In part-one of our two-part blog on common mistakes sales ops makes during planning season, we uncovered three ways in which errors in sales planning assumptions could lead to shortfalls of hundreds of thousands, if not millions of dollars in missed bookings and sales productivity. We also provided some tips on how you can prevent these errors from occurring in your own organization. To recap part-one, we advised sales ops professionals to avoid:Read More
Common Mistakes Sales Ops Makes During Planning Season and How to Avoid Them – Part 2
Communicate Your Sales Plan With A Roadmap
Great news: your sponsor, stakeholder and team have signed off on your team charter and are in alignment with how you are going to contribute to the success of the sales team. So, what’s next? How do you effectively communicate the agreed upon plan?
In this post, you’ll find a customizable roadmap template to help you efficiently roll-out your sales plan and deliverables to internal teams.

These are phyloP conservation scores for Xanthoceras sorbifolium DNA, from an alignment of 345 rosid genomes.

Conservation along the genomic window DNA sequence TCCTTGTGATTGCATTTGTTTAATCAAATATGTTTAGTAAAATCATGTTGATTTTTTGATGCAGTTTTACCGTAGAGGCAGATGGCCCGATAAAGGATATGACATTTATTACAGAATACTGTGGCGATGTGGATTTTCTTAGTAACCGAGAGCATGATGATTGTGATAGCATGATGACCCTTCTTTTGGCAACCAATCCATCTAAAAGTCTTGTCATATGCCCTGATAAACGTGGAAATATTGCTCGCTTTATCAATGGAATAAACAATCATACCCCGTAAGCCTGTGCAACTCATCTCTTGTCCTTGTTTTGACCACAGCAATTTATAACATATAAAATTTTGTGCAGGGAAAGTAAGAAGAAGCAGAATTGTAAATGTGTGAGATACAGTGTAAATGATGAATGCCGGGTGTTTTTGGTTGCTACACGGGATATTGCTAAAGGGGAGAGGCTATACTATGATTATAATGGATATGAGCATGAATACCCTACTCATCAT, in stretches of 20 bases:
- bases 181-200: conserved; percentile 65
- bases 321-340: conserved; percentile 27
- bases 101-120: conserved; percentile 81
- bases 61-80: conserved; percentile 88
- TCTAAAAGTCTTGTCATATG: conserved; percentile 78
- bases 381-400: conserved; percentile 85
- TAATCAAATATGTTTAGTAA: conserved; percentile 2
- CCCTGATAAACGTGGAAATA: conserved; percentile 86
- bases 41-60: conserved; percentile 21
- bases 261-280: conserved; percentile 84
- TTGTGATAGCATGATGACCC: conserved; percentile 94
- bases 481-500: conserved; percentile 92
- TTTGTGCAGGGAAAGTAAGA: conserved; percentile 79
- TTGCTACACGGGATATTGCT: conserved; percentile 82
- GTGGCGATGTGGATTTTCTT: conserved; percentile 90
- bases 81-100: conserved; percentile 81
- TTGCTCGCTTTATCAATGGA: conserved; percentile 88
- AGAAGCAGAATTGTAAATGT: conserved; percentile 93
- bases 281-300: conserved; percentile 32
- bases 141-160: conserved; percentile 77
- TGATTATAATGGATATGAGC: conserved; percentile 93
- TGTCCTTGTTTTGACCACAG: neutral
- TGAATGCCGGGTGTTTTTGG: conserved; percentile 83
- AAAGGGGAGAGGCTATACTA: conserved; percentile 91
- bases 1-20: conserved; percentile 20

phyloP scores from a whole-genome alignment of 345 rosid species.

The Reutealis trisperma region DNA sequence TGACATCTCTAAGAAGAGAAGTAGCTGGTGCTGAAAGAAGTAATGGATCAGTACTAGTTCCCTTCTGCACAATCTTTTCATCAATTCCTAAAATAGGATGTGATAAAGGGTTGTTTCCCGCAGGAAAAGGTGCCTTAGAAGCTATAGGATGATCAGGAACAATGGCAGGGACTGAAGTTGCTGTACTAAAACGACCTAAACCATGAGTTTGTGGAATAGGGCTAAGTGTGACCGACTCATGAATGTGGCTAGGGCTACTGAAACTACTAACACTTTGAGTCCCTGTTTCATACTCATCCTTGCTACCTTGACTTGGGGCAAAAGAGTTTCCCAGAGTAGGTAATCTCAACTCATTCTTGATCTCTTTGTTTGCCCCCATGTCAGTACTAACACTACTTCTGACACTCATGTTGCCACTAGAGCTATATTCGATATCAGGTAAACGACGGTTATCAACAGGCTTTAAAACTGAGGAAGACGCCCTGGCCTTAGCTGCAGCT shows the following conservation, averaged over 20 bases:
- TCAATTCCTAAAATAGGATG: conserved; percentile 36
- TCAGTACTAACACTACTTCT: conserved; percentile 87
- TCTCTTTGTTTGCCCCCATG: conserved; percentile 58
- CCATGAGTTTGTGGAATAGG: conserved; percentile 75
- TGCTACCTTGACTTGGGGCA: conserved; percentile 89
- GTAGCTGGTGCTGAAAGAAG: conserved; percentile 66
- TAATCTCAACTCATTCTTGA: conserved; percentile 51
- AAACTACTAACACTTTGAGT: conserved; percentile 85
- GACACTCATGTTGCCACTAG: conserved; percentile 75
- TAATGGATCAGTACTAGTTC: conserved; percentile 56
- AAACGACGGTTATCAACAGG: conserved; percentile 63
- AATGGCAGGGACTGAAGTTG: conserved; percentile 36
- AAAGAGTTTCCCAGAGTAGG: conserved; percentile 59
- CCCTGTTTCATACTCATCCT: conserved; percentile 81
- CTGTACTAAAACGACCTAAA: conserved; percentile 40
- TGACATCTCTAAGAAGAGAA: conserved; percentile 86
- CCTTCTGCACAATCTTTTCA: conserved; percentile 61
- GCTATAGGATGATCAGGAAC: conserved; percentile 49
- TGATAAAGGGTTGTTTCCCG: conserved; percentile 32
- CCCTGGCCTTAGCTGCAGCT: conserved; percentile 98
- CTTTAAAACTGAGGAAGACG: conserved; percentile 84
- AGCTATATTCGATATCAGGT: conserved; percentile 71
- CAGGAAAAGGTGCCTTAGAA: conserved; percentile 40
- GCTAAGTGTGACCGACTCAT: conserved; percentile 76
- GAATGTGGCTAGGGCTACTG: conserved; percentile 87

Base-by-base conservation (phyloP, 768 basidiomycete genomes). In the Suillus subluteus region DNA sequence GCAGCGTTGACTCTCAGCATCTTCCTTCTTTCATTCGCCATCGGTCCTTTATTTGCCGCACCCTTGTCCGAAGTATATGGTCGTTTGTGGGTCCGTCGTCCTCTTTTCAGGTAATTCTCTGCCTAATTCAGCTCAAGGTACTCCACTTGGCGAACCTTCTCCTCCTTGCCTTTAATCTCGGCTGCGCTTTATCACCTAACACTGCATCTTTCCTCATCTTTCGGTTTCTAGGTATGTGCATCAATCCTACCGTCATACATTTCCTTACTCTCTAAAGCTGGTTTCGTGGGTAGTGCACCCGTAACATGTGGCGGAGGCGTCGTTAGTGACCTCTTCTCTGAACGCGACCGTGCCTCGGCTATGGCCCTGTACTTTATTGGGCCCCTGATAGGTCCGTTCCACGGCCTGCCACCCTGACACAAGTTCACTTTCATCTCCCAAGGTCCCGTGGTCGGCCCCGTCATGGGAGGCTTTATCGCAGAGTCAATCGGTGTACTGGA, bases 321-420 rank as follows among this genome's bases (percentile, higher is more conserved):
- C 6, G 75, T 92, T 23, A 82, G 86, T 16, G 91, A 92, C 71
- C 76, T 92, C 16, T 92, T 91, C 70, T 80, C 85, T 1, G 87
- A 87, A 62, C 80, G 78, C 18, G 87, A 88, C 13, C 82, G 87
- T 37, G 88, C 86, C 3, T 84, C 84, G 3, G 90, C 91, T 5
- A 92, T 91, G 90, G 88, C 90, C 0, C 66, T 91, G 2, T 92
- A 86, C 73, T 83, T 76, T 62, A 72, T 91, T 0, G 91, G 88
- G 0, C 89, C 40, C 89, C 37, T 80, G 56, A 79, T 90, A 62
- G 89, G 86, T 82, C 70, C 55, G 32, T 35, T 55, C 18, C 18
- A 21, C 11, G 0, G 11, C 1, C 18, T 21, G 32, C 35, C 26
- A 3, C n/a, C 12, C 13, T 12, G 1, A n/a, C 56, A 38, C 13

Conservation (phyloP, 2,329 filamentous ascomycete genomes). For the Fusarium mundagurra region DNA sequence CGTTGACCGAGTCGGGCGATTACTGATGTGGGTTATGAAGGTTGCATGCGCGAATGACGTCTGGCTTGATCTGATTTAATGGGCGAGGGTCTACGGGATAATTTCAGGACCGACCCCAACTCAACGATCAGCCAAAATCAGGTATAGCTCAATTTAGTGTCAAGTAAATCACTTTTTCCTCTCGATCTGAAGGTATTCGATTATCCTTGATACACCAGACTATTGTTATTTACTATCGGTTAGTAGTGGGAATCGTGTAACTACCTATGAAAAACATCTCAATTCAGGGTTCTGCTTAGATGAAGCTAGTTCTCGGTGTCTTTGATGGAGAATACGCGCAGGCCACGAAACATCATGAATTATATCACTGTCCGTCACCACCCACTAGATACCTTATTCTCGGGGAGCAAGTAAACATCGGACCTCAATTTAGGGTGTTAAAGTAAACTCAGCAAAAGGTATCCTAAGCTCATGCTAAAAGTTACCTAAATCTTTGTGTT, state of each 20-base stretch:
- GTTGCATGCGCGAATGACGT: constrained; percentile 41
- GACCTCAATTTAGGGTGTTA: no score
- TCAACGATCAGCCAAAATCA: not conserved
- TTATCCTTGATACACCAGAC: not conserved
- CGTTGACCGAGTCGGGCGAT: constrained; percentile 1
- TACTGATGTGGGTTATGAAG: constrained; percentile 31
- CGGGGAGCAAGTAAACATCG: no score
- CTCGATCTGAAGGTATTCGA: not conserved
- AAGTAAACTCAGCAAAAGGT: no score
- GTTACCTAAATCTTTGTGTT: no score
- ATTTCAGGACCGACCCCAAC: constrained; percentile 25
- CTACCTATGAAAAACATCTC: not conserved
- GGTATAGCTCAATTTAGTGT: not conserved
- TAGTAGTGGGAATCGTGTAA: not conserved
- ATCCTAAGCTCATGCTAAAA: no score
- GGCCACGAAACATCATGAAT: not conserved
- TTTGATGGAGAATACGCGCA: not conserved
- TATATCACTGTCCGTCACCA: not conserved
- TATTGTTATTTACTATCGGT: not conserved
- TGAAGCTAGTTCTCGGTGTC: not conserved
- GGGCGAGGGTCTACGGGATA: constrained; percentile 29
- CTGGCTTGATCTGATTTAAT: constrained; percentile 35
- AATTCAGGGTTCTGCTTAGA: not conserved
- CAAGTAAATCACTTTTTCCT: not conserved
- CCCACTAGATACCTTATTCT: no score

Kiss Dirty Data Goodbye with These Tips for Maintaining A Clean CRM
The K.I.S.S. (Keep It Simple Stupid) acronym was reportedly coined by Kelly Johnson, the lead engineer of Lockheed Martin’s Skunkworks, back in 1960. Since then, we’ve all heard this term applied to any number of pertinent Sales Operations topics (e.g., comp plans, budgets, etc.). I believe the same K.I.S.S. principle can (and should!) be applied to your CRM.
In the age of big data, everyone likes to chop up your CRM into seemingly thousands of reporting slices. As many Sales Operations leaders are all too aware, sometimes this can yield meaningful results and other times, not so much. So, what determines the usefulness of these reports? Not surprisingly, the cleanliness of your data is a huge factor.
In a recent survey, Forbes.com found that 60% of data scientists’ weekly work is spent cleaning and organizing data in preparation for analysis. What’s more? A whopping 57% stated that this chore is the least enjoyable part of their work. In hopes of simplifying this daunting, ongoing task, I’ve compiled three helpful tips for maintaining a clean CRM for Sales Ops professionals, below.
Keep reading and learn how to efficiently get your data house in order.
What's Really Driving Your Sales Capacity?
When you hit your bookings number you may chalk it up to a rep's last minute heroics or a particularly important deal "that made the quarter." But there's always an underlying reason for why things broke the way they did. Often, the seed was planted several quarters ago.Read More
Sales Operations: Six Factors for Measuring Your Success